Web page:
Why Do My Children Bite?

by Sarah Hurst

There’s something about biting isn’t there? In comparison to every other shitty little thing your child could do to someone else, or have done to them...hitting, pushing, pinching, snatching, kicking... it’s all part and parcel of normal child development until someone bares their teeth and sinks them into the flesh of another little human. Suddenly, it feels like a child - the biter - has stepped outside the boundaries of an ‘inner circle’ and the ranks can quickly close in, removing their ‘space’ and any tolerance that came alongside it, because of their choice to bite.

If your child has ever been bitten, you’ll probably recognise some of the feelings of fury and reactions mentioned above. If your child has ever bitten another child, then you’ll likely be familiar with the feelings of guilt, shame and isolation that can come from the aftermath of an incident. Unless, of course, you are lucky enough to be surrounded by a group of understanding parents who ‘get it’, and have a good understanding of child development and behaviours to go alongside that.

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If you have ever been in the vicinity of a biting incident involving young children, you’ll likely have come across 2 very big misconceptions:

  • For the children who don’t bite - you can thank their parents for bringing them up not to partake in this behaviour (bullshit by the way)
  • For the children who do bite - you can probably blame the parent for not dealing with it appropriately and nipping it in the bud (also bullshit)

    Often, the offended party expect a consequence to the biting action which isn’t in line with age-appropriate ways to deal with small children and can actually make the situation worse - by shaming, embarrassing and drawing attention to the biting child...which, depending on the reason for the bite, can make a repeat offence more likely to occur.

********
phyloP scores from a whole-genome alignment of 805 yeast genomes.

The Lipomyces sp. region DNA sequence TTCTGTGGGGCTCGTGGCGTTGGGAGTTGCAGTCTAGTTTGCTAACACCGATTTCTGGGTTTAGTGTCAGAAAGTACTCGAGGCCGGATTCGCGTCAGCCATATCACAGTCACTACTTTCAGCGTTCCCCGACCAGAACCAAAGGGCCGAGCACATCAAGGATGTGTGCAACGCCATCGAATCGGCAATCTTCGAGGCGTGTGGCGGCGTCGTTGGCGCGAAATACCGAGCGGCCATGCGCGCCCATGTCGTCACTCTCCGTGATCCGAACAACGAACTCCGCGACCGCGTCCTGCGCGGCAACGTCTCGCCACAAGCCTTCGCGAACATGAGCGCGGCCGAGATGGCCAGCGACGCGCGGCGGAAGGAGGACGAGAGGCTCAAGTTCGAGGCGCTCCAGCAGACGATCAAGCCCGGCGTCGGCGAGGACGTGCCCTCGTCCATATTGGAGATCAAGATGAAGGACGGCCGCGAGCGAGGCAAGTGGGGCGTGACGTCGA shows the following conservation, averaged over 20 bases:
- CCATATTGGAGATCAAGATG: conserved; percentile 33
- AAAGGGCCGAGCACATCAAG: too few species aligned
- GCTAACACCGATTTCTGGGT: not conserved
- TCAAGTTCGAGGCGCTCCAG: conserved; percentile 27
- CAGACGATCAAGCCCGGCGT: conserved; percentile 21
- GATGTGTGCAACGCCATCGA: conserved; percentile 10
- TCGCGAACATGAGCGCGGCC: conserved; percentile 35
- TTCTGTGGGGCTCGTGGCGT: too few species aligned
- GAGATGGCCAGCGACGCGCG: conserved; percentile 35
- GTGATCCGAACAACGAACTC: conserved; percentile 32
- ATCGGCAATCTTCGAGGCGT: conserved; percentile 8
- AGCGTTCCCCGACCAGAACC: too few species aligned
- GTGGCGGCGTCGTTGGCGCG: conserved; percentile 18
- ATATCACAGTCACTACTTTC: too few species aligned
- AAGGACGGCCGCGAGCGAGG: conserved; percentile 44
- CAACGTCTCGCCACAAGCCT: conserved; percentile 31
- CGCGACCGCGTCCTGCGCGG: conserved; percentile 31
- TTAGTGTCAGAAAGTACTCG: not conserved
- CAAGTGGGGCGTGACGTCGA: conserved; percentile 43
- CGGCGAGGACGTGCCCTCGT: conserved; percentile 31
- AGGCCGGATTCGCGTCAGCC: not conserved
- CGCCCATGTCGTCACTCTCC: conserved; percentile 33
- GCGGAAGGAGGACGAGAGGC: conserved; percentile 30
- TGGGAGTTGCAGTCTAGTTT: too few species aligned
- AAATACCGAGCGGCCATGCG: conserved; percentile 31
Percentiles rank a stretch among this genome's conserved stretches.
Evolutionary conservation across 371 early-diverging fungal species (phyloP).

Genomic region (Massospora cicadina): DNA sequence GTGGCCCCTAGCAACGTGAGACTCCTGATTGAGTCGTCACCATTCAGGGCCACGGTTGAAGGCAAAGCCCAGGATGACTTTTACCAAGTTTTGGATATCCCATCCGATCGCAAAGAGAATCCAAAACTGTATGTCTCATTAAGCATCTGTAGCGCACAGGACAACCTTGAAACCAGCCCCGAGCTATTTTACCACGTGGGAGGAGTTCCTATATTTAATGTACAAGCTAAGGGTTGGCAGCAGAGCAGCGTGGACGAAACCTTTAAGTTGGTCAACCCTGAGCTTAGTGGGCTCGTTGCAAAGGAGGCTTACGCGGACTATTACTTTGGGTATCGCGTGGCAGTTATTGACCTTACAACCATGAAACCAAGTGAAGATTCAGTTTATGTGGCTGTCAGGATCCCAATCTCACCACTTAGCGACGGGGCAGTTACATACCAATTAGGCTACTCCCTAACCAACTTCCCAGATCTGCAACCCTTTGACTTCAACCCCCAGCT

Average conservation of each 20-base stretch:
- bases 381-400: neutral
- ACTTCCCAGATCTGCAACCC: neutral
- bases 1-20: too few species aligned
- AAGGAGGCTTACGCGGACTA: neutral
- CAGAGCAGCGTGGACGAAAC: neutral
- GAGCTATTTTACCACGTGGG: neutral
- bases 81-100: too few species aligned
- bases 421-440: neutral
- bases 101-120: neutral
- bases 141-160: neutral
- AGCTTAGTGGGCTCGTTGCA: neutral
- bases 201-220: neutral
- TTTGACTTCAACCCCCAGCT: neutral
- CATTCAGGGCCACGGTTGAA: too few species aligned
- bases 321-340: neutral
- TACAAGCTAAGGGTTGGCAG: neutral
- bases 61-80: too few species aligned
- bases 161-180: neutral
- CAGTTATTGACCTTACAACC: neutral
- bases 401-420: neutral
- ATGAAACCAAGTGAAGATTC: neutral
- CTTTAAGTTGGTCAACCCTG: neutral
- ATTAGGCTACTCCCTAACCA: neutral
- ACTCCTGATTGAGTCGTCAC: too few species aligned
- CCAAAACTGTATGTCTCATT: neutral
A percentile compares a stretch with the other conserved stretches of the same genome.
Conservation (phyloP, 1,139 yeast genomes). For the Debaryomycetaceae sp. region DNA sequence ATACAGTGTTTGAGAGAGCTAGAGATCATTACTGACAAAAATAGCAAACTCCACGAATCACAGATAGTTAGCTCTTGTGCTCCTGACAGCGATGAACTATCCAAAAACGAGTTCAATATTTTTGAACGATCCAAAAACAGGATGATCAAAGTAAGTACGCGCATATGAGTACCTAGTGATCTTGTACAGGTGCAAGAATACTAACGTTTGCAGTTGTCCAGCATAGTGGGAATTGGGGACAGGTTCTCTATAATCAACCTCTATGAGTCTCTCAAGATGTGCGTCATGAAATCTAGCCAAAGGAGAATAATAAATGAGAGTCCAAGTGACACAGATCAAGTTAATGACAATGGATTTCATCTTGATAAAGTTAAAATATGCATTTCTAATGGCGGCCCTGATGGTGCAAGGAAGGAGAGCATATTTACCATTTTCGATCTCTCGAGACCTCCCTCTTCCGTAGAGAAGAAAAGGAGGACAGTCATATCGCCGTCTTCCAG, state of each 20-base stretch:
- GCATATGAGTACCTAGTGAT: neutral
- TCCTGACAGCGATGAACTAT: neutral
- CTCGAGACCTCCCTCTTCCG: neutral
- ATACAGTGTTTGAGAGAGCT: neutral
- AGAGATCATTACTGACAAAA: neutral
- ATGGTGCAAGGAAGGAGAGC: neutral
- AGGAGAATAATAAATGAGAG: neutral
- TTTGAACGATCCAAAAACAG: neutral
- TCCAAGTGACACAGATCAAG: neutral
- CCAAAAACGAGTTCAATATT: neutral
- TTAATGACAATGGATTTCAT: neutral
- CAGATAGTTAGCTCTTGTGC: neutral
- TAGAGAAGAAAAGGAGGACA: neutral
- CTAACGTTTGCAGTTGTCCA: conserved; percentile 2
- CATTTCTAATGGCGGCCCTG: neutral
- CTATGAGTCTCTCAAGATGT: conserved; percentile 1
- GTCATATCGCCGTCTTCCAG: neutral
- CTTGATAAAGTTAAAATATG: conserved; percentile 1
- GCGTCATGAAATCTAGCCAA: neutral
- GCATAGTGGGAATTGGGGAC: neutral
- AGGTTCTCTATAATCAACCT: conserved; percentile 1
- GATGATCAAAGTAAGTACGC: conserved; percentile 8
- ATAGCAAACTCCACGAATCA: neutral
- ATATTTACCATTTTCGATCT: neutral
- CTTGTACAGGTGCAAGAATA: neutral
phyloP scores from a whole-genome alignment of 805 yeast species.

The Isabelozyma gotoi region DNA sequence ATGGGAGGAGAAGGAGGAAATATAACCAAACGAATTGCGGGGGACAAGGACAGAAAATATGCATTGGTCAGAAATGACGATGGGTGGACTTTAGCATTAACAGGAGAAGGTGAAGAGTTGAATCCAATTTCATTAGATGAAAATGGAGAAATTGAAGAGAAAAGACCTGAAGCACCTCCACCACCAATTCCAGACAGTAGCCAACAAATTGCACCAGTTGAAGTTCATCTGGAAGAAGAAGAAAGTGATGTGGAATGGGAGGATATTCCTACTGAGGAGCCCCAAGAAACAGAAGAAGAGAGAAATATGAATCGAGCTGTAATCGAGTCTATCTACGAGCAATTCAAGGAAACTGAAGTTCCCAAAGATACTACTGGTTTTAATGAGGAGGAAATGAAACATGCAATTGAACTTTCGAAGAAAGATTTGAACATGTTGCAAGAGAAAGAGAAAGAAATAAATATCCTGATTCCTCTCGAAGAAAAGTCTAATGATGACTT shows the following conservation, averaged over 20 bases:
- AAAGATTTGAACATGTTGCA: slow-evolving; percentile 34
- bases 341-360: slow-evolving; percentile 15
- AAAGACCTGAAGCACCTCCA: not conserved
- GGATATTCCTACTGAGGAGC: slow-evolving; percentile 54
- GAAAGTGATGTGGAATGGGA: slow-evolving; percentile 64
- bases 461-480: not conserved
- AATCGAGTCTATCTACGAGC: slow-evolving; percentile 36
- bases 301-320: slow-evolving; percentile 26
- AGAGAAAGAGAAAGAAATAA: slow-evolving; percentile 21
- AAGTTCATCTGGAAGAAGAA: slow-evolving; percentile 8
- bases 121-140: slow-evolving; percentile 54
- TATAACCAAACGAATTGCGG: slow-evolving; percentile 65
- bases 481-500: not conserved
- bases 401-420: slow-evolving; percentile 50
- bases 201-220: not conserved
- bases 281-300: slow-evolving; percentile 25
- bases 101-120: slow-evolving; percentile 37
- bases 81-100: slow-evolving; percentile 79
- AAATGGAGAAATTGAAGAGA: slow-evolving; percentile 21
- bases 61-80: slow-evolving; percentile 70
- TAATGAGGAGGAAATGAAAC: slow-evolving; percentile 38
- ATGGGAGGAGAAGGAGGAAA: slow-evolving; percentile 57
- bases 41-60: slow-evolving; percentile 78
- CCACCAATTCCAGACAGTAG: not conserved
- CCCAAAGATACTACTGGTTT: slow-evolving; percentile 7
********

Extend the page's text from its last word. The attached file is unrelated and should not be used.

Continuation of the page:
I’ll pause here to confirm something, for the avoidance of doubt: IT IS NEVER OKAY TO BITE A CHILD WHO HAS BITTEN IN ORDER TO TEACH THEM A LESSON.

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    So this brings me to the point of this post - Why DO children bite??

    • Excitement - yes, contrary to popular belief, biting isn’t always a product of aggression. Young children just don’t know how to display all of their emotions properly and finding a suitable outlet for a strong feeling can sometimes lead to some strange behaviours. Little ones can sometimes get SO excited by certain situations that they release those feelings by acting out physically...ever been given a hug too tightly? Been so happy you’ve squeezed someone until they or you might burst? An excited bite is just the same.